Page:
Iran’s Supreme Leader directly intervenes in presidential election

The Guardian Council, a twelve-member body hand-picked by Iran’s supreme leader and tasked with vetting election candidates, announced on May 5 that it was amending its criteria for those running for president. Among the changes: candidates must be between forty and seventy-five years old at the date of registration. That effectively disqualifies Minister of Information and Communications Technology, Mohammad-Javad Azari Jahromi, who turns forty a month after the June 18 vote.

This is the third move in less than a month either directly by Supreme Leader Ayatollah Ali Khamenei or by his hand-picked Guardian Council to intervene in the election in favor of the hardliner camp.

On April 10, Khamenei told a grandson of Ayatollah Ruhollah Khomeini, the late leader of the 1979 revolution, that he should not run. Hassan Khomeini, who had already chosen a well-known revolutionary catchphrase of his grandfather—”All of us together”—as his campaign slogan, had perhaps the best potential to increase turnout in the election and provide a victory to the embattled reformist-pragmatist camp.

With Khomeini out of the game, this faction convened in late April to choose alternative candidates. Among the fourteen people it chose were Foreign Minister Mohammad Javad Zarif, who topped the list with thirty-seven votes, current First Vice President Eshaq Jahangiri with thirty-five votes, and Mostafa Tajzadeh, a former top aide to President Mohammad Khatami who was jailed for seven years after 2009 protests against election fraud, with thirty-two votes.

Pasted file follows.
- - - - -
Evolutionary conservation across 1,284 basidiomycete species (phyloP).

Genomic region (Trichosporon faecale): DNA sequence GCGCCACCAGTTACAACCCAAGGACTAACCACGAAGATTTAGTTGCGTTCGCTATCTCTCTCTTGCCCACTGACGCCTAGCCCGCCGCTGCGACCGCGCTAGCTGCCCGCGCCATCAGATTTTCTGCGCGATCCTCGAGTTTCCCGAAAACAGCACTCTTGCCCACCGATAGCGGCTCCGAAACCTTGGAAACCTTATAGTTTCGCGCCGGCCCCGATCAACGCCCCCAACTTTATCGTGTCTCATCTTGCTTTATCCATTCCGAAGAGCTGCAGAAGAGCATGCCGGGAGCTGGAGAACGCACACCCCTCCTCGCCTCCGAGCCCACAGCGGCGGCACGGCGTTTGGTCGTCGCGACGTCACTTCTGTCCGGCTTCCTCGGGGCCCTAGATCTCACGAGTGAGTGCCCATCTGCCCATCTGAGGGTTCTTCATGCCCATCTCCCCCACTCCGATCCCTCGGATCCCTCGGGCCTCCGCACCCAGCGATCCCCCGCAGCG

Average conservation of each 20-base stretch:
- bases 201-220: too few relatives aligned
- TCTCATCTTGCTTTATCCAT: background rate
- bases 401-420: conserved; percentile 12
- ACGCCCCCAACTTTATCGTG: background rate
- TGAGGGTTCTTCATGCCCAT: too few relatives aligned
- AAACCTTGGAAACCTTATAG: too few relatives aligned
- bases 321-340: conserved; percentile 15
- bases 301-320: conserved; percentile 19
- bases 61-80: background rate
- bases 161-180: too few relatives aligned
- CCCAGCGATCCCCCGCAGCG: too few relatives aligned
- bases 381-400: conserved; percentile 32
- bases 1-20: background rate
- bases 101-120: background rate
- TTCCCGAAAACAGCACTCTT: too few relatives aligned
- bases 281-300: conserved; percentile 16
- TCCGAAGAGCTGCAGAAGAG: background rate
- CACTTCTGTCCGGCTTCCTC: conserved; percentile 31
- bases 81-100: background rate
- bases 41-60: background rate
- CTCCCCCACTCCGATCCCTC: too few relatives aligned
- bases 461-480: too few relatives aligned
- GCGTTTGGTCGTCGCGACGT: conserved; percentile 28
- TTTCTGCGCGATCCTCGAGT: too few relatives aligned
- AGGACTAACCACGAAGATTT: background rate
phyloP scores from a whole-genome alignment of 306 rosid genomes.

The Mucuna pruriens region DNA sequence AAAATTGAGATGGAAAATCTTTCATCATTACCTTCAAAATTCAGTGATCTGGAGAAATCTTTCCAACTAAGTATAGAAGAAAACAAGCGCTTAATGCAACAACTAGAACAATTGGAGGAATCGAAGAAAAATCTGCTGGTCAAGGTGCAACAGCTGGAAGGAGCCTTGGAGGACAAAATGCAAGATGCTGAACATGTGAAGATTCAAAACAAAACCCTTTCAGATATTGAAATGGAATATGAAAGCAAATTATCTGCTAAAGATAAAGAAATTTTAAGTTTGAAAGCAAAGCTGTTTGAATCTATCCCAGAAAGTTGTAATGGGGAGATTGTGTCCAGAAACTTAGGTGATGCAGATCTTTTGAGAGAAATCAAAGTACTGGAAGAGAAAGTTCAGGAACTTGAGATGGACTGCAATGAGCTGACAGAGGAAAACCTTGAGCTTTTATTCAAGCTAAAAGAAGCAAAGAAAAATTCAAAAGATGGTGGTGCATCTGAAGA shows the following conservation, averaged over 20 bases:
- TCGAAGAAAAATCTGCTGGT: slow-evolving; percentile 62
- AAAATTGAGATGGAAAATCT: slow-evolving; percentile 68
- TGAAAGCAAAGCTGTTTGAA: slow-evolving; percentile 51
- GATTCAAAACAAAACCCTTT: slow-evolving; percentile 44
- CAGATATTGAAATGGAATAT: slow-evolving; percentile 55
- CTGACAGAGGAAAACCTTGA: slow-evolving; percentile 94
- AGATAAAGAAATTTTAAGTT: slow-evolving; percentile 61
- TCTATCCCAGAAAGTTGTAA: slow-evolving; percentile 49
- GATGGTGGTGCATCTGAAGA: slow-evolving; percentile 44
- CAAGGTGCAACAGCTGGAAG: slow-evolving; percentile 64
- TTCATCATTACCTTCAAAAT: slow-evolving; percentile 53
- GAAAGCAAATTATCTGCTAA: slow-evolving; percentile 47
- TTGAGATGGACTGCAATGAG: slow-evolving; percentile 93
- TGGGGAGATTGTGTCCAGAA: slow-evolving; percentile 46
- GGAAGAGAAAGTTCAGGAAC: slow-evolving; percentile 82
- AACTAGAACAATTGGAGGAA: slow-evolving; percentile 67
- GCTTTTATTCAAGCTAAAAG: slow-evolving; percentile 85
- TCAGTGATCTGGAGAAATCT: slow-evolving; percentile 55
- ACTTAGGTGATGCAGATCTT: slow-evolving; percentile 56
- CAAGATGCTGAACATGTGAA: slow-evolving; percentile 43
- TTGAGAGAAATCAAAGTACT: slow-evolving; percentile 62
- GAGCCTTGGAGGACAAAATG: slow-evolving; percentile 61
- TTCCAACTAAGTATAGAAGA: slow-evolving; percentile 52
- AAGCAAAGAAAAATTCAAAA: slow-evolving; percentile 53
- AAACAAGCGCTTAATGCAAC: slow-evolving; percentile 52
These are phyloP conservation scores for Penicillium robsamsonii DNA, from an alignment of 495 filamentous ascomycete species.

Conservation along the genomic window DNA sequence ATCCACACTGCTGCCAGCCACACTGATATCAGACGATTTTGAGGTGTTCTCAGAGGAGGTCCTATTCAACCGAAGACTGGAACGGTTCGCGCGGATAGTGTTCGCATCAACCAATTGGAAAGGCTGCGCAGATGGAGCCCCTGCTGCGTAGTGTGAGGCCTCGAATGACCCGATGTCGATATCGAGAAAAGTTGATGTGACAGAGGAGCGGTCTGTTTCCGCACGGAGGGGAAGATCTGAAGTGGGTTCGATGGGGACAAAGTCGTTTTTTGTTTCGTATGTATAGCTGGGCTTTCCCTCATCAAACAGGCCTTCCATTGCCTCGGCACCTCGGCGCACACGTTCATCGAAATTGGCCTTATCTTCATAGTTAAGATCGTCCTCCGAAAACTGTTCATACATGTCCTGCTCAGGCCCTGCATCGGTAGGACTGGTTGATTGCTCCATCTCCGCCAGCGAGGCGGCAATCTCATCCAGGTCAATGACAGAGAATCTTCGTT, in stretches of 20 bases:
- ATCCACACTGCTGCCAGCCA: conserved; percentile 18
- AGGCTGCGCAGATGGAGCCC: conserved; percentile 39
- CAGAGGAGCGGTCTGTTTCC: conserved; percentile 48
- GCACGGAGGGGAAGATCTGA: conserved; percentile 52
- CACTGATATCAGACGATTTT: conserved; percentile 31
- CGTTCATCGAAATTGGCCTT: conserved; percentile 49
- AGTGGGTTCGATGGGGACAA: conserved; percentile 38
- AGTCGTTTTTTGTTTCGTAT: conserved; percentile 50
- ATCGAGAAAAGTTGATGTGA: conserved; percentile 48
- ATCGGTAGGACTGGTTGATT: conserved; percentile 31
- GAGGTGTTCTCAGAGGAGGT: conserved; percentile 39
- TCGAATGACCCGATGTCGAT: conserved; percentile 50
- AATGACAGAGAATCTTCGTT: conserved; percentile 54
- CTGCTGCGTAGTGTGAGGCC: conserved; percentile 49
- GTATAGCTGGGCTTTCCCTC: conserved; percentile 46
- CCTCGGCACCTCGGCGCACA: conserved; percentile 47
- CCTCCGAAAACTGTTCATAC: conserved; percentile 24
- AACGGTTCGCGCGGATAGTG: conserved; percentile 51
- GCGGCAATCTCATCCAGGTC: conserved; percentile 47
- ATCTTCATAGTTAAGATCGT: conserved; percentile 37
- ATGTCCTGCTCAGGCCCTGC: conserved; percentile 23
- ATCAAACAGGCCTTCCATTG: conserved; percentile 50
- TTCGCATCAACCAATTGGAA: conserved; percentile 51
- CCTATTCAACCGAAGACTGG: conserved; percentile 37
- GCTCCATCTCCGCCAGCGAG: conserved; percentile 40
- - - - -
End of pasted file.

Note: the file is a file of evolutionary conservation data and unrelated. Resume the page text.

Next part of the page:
The hardliners and Khamenei have several reasons to interfere so brazenly in the election. One is that their own camp is in disarray. Forty-five days before the election and only days before candidates’ registration is to begin, it is still unclear which members of the camp will seek to run. The Judiciary Chief Ebrahim Raisi appears to be the most promising candidate because he ran before and got more than fifteen million votes in the 2017 elections. Yet, so far, he has not received a nod from Khamenei. Saeed Jalili, Khamenei’s representative on the Supreme National Security Council and a member of the Expediency Council that resolves disputes among government branches, has conditioned his candidacy on Raisi not running. The parliament speaker and former Tehran mayor, Mohammad Baqer Qalibaf is also waiting to see if Raisi will run before registering and trying to fulfill a sixteen-year ambition of becoming president. There are other less well-known figures who are likely to register if Raisi does not step forward.

Read the complete article at: Atlantic Council
Also read: Top IRGC commander: Quds Force has mastered the art of defeating US policy

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